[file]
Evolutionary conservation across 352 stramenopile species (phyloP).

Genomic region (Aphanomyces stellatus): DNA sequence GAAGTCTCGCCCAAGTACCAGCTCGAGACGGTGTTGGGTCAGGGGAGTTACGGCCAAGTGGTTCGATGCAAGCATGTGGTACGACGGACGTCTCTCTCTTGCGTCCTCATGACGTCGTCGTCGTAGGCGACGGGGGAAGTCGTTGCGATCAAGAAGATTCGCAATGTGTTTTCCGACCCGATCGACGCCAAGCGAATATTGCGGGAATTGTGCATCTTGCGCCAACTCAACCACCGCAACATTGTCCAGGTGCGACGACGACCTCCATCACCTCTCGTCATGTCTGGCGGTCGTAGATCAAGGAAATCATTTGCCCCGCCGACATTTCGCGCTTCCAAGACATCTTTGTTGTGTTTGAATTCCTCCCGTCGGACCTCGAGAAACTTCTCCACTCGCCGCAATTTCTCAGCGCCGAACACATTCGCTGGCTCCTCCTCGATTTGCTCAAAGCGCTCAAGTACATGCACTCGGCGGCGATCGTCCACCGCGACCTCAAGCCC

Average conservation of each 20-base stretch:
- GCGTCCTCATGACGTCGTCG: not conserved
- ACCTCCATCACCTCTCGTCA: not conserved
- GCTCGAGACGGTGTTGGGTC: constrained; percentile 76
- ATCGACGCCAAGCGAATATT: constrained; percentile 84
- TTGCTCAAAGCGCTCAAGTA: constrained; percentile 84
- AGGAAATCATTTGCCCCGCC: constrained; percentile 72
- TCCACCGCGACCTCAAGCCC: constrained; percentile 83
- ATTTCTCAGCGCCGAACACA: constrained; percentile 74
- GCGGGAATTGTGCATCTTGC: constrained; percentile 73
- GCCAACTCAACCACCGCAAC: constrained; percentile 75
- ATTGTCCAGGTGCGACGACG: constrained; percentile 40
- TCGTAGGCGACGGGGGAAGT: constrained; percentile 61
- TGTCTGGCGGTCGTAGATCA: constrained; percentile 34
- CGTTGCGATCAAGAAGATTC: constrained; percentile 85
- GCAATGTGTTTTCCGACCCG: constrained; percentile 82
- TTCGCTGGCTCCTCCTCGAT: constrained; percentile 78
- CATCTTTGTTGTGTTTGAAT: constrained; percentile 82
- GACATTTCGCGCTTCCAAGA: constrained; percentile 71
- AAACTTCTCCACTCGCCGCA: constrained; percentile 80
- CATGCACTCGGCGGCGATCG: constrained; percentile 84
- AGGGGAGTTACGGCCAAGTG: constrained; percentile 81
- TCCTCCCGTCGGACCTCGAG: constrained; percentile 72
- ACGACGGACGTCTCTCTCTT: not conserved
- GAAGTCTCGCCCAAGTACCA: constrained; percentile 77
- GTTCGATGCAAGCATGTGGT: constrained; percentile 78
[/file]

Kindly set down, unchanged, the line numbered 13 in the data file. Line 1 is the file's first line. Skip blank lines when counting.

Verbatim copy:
- GCCAACTCAACCACCGCAAC: constrained; percentile 75